But ask a wise man – the Wise Men – about that, and you will find quite a different answer. They went to the capital city. They went to the palace. They went to the high and mighty. And God was not there. Human wisdom and thinking got it wrong. God’s Word put them right. And faith born of that Word puts pride to death, and causes kings to worship a child. To bow head, and heart, and knee not to what is seen but to what is unseen. And to worship, taking human reason and wisdom captive to the Word of God. The Word of God made flesh for us.
And that’s what Epiphany is all about. The glory of God made flesh for us. The glory of God who though big, became small for us. As small and weak and vulnerable as a little child.
There’s a children’s song that is sometimes taught, that says: “My God is so big, so strong, and so mighty . . . there’s nothing my God cannot do.” And that’s true, as far as it goes, to teach that God’s greatness makes it possible for God to rescue us. But I think part of the reason why children love Christmas so much is the very opposite – because God became small for them. God became just like them. Because their world is full of parents like me, talking down to them, telling them what to do, demanding good behaviour – and my love . . . perhaps . . . sometimes . . . oftentimes . . . doesn’t show through. But at Christmas, what do children see? What do they hear? “My God is so small, so weak, and so vulnerable – just like me! – there’s nothing my God will not do” There’s nothing my God will not do for the sake of my salvation. To make me His own.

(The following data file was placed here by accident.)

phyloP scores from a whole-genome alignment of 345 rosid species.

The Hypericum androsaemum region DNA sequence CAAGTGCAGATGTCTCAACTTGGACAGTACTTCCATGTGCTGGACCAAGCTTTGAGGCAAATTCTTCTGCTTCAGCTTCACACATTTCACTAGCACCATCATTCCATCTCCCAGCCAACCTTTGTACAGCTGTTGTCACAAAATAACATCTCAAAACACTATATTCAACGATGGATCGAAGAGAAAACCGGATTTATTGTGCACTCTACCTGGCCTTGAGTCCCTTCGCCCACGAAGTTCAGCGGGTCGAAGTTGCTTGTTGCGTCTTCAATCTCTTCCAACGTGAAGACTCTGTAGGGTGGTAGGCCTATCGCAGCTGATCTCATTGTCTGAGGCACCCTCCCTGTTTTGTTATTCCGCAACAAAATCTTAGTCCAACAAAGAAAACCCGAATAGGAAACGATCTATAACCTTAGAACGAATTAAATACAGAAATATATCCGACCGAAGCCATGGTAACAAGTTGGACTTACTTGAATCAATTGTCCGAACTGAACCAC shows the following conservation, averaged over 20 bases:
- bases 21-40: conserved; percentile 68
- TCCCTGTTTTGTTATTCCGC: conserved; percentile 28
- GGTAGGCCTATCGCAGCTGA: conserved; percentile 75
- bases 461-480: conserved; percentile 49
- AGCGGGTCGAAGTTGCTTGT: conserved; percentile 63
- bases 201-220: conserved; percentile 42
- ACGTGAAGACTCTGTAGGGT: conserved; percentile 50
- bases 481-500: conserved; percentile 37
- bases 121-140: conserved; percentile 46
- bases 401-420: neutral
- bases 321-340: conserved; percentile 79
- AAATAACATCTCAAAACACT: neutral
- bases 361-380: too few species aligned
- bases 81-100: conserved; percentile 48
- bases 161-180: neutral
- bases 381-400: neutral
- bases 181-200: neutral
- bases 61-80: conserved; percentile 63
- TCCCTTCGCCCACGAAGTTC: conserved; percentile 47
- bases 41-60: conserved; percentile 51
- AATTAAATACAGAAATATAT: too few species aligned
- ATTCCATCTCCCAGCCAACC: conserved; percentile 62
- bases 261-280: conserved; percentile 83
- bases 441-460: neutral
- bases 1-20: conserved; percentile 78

And maybe that’s why we love Christmas so much, as children of God, with a child-like faith. In the midst of a world that talks down to us, telling us what to do, demanding, ordering, shoving, stepping on or over whoever gets in the way . . . ! And we wonder: Doesn’t God see? Doesn’t God care? And then we see once again at Christmas, my God does know. My God does see. My God is here, for me. But not only at Christmas, but each and every week, here for me. On the altar, in His Word, with His care and forgiveness. And in these weak and ordinary looking things, here with His greatness, His power, and His glory. Pride will never see this, but keep banging its head against the wall, looking for something more glorious, more worthy! But faith, born of the Word, bows the head, the heart, and the knee, and sees! Here is God for me. Here is my God, once crucified for my sins, now risen for my justification, for me. To hear, to eat, to drink, to wash, that I may live!
And we fall down and worship Him.
In the Name of the Father, and of the (+) Son, and of the Holy Spirit. Amen.
Now the peace of God which passes all understanding, keep your hearts and minds through faith in Christ Jesus, our Lord. Amen.
(Thanks to Rev. Scott Murray and his Memorial Moments for some of the thoughts used in this sermon.)